“With an old time, an old host and an old lead story [on the Diana inquest], the resurrected News at Ten needed something to reassure its audience they had not suffered an accident and ended up in a journalistic version of Life on Mars, trapped a decade back.”
Andrew Billen, writing in the Times, said the “biggest coup” for News at Ten was its Antarctic glacier report from Bill Neely (pictured), which he called “a beautiful set piece”.
“It was just a pity the reporter was keener to explain how he got there than what was going on with global warning,” Billen added.
Billen found it “ever so slightly thrilling” to watch the familiar sign offs on News at Ten but predicted that when a big story breaks, viewers will return to BBC.
In the Telegraph, Andrew Pettie says is scathing about the selection of the first item. The lead interview, with Hasnat Khan about his relationship with Princess Diana, was “something of an embarrassment” after all the fanfare, he argues.
The interview “may well have been an exclusive, and an undoubted ratings-grabber, but this was hardly a news event of global significance”.
It was in sharp contrast, he says, with the BBC’s Ten O’Clock News, which lead with John Simpson reporting undercover from Zimbabwe. But after thsi “inauspicious start”, Pettie says, the remaining programem was “punchily presented”.
Charlie Beckett, head of the Polis journalism think tank, saw “echoes of the old divisions between ‘posh’ BBC and ‘popular’ ITN” in the contrasting story selection.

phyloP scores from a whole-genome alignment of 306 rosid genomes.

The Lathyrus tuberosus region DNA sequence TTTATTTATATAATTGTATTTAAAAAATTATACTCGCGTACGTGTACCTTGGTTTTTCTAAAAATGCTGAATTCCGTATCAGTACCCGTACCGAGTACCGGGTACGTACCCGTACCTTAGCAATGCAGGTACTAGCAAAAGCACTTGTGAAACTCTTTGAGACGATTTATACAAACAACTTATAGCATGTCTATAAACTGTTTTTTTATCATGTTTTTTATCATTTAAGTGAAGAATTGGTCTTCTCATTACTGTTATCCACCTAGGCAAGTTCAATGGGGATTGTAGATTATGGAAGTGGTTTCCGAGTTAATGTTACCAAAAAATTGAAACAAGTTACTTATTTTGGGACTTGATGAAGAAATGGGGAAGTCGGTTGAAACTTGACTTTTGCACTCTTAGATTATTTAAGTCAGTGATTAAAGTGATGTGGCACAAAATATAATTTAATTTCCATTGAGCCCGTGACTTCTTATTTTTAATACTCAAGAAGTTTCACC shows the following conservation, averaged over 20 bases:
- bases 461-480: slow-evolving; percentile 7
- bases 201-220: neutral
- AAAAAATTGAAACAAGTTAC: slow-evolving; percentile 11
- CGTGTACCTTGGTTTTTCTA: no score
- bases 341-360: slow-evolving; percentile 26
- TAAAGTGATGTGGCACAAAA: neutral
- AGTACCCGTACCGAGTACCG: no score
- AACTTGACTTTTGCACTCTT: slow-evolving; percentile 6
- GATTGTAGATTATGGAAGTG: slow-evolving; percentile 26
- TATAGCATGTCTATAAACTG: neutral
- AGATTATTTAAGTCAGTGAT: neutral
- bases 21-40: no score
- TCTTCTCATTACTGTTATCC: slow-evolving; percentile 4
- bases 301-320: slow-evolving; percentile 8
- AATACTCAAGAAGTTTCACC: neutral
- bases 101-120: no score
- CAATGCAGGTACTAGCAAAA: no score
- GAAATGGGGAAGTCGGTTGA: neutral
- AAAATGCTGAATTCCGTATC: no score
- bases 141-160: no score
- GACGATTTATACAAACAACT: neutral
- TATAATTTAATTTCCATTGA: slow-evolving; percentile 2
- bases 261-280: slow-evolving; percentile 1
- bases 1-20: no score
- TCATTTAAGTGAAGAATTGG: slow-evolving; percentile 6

ITN, Beckett argues, has reverted to the “comfy” old News at Ten after the much-improved News at 10:30.
“Overall the retro feel is very much in keeping with the nervousness that surrounds the TV News business at the moment,” he concludes.
Quentin Letts, writing in the Daily Mail, was happy to see Sir Trevor and his new “adoring bimbette” Julie Etchingham in their seats rather than “prancing about”.
“It could have been packed with Gizmos but happily they concentrated on the task in hand: telling us some news.”
City University head of journalism and former ITV news staffer Adrian Monck gives “an old fashioned critique of an old fashioned show”, saying that the story balance was too crime heavy and the one thing missing was a sense of humour.
“There’s not much not to like here – which isn’t to damn with faint praise, but simply to point out that with news viewers the less you can do to drive them away, the more will stay. But like battery chickens, the odd surprise is good for them.”